Falls Prevention Tips for Children and Teens
Children ages 14 and under account for one of every three fall-related visits to hospital emergency departments. Over half of all nonfatal injuries to children are related to falls. The majority of these falls are from ordinary, everyday items such as furniture, stairs, and baby walkers. Windows, shopping carts and playground equipment can also be dangerous places for children.
YOU CAN PREVENT FALLS!
Stairs and windows. Remember, twice the height of the victim equals a serious injury.
Playground and play structures
- Tip 1: Parents, grandparents and friends of families with children — conduct a home fall hazard hunt and improve dangerous situations for your children. Add stair guards where appropriate.
- Tip 2: Add protective window guards in second-story bedrooms. Most window fall-related deaths occur during spring and summer months. Children falling from windows are most likely to be male, younger than age 3, and playing unsupervised at the time of the fall.
- Tip 3: Take special care to protect children who live in apartments from stair and window falls. That's where the highest number of window fall incidences occur – five times more than children living in other types of residences.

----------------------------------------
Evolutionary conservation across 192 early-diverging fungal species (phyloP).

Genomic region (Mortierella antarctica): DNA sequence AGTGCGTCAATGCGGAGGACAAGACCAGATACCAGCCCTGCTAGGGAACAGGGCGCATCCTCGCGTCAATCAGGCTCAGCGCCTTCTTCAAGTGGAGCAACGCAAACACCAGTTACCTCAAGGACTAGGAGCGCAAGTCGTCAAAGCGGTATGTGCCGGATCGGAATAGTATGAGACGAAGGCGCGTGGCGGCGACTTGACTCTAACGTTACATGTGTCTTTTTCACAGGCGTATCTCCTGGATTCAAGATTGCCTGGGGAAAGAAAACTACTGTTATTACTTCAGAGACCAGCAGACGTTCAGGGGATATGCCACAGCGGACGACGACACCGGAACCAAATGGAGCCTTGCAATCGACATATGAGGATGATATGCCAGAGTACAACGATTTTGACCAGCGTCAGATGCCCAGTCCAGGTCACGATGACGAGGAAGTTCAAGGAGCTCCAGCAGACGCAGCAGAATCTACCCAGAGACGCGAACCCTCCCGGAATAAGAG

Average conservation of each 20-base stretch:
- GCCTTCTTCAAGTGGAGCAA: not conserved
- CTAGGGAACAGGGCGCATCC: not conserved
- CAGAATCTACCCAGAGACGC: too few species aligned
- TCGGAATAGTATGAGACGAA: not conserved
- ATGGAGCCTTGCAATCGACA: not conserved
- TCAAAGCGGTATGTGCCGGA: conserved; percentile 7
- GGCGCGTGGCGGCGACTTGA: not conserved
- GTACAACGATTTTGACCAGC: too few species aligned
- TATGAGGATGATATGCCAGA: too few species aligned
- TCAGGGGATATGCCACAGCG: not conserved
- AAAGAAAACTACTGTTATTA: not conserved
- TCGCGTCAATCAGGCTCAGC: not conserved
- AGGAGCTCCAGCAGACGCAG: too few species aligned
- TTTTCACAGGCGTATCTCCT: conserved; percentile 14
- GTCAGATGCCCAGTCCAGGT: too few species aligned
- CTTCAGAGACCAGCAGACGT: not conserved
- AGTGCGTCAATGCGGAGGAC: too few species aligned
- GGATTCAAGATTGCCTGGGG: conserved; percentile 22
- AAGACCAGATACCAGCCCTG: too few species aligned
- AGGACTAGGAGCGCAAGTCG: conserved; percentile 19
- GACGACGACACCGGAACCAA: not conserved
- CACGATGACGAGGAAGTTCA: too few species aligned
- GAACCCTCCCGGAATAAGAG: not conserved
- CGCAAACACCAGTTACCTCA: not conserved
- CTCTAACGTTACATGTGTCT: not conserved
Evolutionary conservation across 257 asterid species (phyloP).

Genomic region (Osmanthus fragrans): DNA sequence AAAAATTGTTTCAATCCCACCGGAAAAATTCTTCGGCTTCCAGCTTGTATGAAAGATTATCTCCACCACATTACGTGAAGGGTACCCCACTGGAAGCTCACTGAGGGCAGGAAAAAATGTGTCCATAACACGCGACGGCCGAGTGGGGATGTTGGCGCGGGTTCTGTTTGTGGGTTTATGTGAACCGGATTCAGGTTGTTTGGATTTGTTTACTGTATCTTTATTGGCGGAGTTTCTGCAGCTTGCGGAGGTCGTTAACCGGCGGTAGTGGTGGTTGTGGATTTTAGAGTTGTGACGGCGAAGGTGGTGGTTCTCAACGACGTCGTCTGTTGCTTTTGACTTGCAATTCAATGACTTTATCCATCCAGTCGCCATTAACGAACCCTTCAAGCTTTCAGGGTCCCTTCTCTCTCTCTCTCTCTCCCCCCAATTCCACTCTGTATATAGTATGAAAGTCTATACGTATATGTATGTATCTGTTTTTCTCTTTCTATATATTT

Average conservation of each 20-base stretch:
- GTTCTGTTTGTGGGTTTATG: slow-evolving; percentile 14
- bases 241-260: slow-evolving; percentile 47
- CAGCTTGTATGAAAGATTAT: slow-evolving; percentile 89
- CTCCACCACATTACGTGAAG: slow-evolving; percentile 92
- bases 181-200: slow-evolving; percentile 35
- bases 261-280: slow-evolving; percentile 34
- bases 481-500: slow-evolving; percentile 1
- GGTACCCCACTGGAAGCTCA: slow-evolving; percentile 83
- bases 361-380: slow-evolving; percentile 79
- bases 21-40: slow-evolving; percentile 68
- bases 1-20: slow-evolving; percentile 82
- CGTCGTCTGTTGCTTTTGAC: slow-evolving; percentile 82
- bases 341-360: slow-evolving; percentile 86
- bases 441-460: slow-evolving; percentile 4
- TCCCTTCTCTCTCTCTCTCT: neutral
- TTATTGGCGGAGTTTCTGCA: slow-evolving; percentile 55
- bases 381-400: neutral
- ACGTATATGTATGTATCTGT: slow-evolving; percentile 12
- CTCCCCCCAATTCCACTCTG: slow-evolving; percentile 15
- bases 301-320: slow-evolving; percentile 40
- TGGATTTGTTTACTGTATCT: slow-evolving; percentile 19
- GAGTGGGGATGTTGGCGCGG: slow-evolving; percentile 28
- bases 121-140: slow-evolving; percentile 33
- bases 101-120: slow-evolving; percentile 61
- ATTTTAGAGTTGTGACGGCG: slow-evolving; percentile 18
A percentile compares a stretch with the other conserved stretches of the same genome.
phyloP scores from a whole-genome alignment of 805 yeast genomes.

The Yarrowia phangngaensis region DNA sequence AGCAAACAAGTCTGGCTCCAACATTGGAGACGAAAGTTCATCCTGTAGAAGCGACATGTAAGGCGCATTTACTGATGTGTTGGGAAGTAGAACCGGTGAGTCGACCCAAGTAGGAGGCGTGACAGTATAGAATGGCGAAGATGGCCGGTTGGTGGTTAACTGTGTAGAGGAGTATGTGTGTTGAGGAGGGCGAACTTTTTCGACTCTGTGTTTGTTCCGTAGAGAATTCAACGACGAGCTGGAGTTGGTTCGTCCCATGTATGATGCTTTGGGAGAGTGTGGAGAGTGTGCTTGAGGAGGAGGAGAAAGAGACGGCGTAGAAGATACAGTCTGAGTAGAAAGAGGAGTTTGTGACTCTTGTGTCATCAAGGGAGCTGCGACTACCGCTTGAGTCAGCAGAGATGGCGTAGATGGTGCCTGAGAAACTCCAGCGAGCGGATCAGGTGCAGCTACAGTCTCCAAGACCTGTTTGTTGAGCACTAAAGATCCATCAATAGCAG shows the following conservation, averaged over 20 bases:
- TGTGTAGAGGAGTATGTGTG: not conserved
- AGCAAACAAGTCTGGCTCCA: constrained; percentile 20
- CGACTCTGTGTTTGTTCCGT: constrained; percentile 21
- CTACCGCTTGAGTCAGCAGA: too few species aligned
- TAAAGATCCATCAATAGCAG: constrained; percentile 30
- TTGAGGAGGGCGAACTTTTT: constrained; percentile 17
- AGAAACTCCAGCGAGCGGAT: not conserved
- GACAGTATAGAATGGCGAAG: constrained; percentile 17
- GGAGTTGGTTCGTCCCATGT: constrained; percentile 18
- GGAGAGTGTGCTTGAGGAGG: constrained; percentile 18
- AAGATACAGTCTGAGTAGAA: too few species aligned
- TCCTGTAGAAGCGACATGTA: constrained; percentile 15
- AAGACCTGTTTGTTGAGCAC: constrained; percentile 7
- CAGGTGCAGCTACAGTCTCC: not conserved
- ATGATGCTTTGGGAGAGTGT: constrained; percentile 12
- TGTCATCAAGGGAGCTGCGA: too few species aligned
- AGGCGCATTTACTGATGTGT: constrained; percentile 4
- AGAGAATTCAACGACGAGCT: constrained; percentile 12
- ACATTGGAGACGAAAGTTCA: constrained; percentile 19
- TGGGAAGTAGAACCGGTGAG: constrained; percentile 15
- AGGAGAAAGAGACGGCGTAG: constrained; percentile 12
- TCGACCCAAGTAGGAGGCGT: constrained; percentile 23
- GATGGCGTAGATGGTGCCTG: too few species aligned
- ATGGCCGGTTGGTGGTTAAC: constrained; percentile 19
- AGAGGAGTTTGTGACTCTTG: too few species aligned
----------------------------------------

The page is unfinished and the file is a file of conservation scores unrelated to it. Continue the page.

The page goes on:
- Tip 1: Always supervise children when they are using playground equipment.
- Tip 2: Provide soft landing spots for playgrounds. Use organic or inorganic loose-fill surfacing such as wood mulch or chips, or sand, to a depth of 12 inches. Protective surfacing under and around playground equipment can prevent and reduce the severity of fall-related injuries.
- Tip 3: Be aware of the "fall zone" around each piece of equipment where a child may fall or exit from the equipment. Keep it safe.
- Tip 4: Install secure footings to improve stability. Anchor playground equipment to the ground and place it below the play surface to reduce tripping hazards.
Children may suffer cuts, bruises, fractures, concussions and internal injuries when they jump or fall from shopping carts. Carts have a high center of gravity and narrow wheelbase, making them top heavy when loaded, and easy to tip over. When children stand up in the cart, they greatly increase their chance of falling or tipping the cart over.
Fall prevention tips provided by PeaceHealth Southwest Medical Center and the Vancouver Fire Department.
- Tip 1: Always stay close to the shopping cart to monitor your child.
- Tip 2: Use safety belts when available to restrain your child in cart seats.
- Tip 3: Never let a child stand up in the cart
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